Tighter restrictions on junk food advertising are not the “silver bullet” for rising childhood obesity, the advertising industry has said.
The Advertising Association (AA) said evidence suggested a lack of exercise was driving the continued prevalence of obesity among certain groups in the UK.
It argued that a rise in obesity had occurred during a decade of declining exposure to advertising of products high in fat, salt or sugar (HFSS) and falling calorie intake.
The industry body’s report comes as ministers are due to consult on policies to reduce childhood obesity, including a watershed for unhealthy food adverts on TV, and how to regulate on-demand and online adverts.
In its report titled The Challenge Of Childhood Obesity, the AA said it recognised that obesity was a “serious problem, impacting the health, well-being and life outcomes of the nation’s children”.
But it said the problem was a “complex social issue, with child obesity levels strongly affected by lifestyle and geography”.
Under current regulations, ads for HFSS products must not be directed at children, and no medium should be used to advertise such products if more than 25% of its audience is under 16.
The AA argued that if exposure to food adverts was a credible factor in obesity prevalence, it would be expected that the dramatic reduction in exposure to HFSS advertising over the past 10 years would have had a more significant impact on child obesity levels.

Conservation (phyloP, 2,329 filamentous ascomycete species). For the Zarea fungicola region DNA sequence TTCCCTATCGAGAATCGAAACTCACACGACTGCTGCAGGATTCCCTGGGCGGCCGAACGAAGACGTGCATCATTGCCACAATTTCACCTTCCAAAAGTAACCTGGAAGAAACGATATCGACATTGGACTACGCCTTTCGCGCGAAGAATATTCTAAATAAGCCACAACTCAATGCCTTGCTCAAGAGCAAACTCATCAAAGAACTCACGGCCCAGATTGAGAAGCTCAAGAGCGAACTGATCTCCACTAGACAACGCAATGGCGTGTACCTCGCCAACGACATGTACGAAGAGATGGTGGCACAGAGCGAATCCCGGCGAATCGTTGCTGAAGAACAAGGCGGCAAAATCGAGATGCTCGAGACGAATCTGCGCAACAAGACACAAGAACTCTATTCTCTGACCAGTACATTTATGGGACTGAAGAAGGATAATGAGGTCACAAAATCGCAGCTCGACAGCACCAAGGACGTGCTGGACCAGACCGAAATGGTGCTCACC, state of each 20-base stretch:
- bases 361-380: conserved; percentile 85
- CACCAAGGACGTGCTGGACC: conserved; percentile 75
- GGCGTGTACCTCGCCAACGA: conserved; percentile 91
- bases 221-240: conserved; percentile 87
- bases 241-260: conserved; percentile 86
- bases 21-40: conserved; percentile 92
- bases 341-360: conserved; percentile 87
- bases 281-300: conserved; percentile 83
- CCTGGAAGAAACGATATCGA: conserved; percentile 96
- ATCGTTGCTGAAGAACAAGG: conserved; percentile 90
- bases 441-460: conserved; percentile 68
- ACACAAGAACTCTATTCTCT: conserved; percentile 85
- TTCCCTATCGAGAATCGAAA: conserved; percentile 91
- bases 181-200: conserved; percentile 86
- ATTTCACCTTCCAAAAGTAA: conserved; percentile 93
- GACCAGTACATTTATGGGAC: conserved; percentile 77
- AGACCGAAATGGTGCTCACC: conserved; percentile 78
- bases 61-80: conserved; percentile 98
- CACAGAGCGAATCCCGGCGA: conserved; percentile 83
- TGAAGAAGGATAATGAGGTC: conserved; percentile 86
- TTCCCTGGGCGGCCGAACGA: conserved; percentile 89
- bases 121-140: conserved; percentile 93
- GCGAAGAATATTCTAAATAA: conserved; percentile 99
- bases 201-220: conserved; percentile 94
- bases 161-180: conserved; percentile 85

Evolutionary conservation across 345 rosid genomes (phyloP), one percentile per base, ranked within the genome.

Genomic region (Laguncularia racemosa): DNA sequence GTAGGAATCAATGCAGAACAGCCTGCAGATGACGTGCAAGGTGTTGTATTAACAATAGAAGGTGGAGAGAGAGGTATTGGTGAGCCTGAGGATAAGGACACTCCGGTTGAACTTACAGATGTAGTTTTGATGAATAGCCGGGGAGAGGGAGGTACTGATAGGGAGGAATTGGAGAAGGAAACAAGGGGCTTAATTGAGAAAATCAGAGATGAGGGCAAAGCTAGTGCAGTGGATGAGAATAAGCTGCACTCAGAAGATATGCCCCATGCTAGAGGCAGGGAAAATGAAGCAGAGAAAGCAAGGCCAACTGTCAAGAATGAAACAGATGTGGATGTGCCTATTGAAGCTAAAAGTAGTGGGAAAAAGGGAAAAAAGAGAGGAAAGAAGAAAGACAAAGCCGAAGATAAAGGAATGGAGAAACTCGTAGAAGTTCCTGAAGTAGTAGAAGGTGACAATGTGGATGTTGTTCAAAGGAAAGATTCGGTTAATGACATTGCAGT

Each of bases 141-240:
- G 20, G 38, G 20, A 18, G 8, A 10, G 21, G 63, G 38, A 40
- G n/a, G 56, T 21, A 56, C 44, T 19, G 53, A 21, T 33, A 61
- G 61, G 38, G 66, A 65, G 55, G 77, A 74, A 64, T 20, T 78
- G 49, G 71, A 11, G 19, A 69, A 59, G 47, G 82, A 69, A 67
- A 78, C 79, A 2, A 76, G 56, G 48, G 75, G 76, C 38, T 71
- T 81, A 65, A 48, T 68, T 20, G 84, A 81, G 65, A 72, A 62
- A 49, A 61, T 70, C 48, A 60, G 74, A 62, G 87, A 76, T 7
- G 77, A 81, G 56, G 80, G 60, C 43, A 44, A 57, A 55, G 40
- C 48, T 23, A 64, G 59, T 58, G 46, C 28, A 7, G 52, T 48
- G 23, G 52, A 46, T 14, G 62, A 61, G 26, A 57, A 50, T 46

AA chief executive Stephen Woodford said: “Further restrictions on advertising are not the silver bullet for rising childhood obesity.
“The UK already has among the strictest and most effective restrictions on the exposure of children to the advertising of foods high in fat, salt and sugar anywhere in the world.
“A continuing focus on the failed strategy of further advertising restriction is founded on the misplaced belief that children are ‘bombarded’ by HFSS advertising.
“To the contrary, the rise in obesity has occurred during a decade of declining exposure to HFSS advertising, and declining calorie intake.
“Any effective solution must focus first and foremost on countering the dramatic declines in physical activity and calories expended.
“This report demonstrates how advertising can play a key role in promoting healthy lifestyles, alongside real-world solutions to meet the challenge of obesity.”
Last week, health campaigners said a 9pm watershed on all junk food adverts extending to social media and outdoor digital billboards was “desperately needed” to protect children.
The Obesity Health Alliance (OHA) is calling for children to be protected from ads for food high in fat, sugar and salt (HFSS) with a 9pm restriction across live TV, TV on-demand, radio, online, social media, apps, in-game, cinema and digital outdoor formats such as billboards.
Campaigners argue that existing regulations around junk food advertising introduced in 2007 for television and in 2017 for non-broadcast formats have significant loopholes by only applying to programmes, films or websites considered to be “of particular appeal” to children, and therefore not covering shows like The X Factor and Britain’s Got Talent, which screen before 9pm.
A Government spokesman said: “We know that childhood obesity is one of the biggest health problems this country faces and a key part of our plans to halve it by 2030 is reducing children’s exposure to sugary and fatty foods.
“That’s why our forthcoming consultation on advertising will consider further advertising restrictions for these products on TV and online.”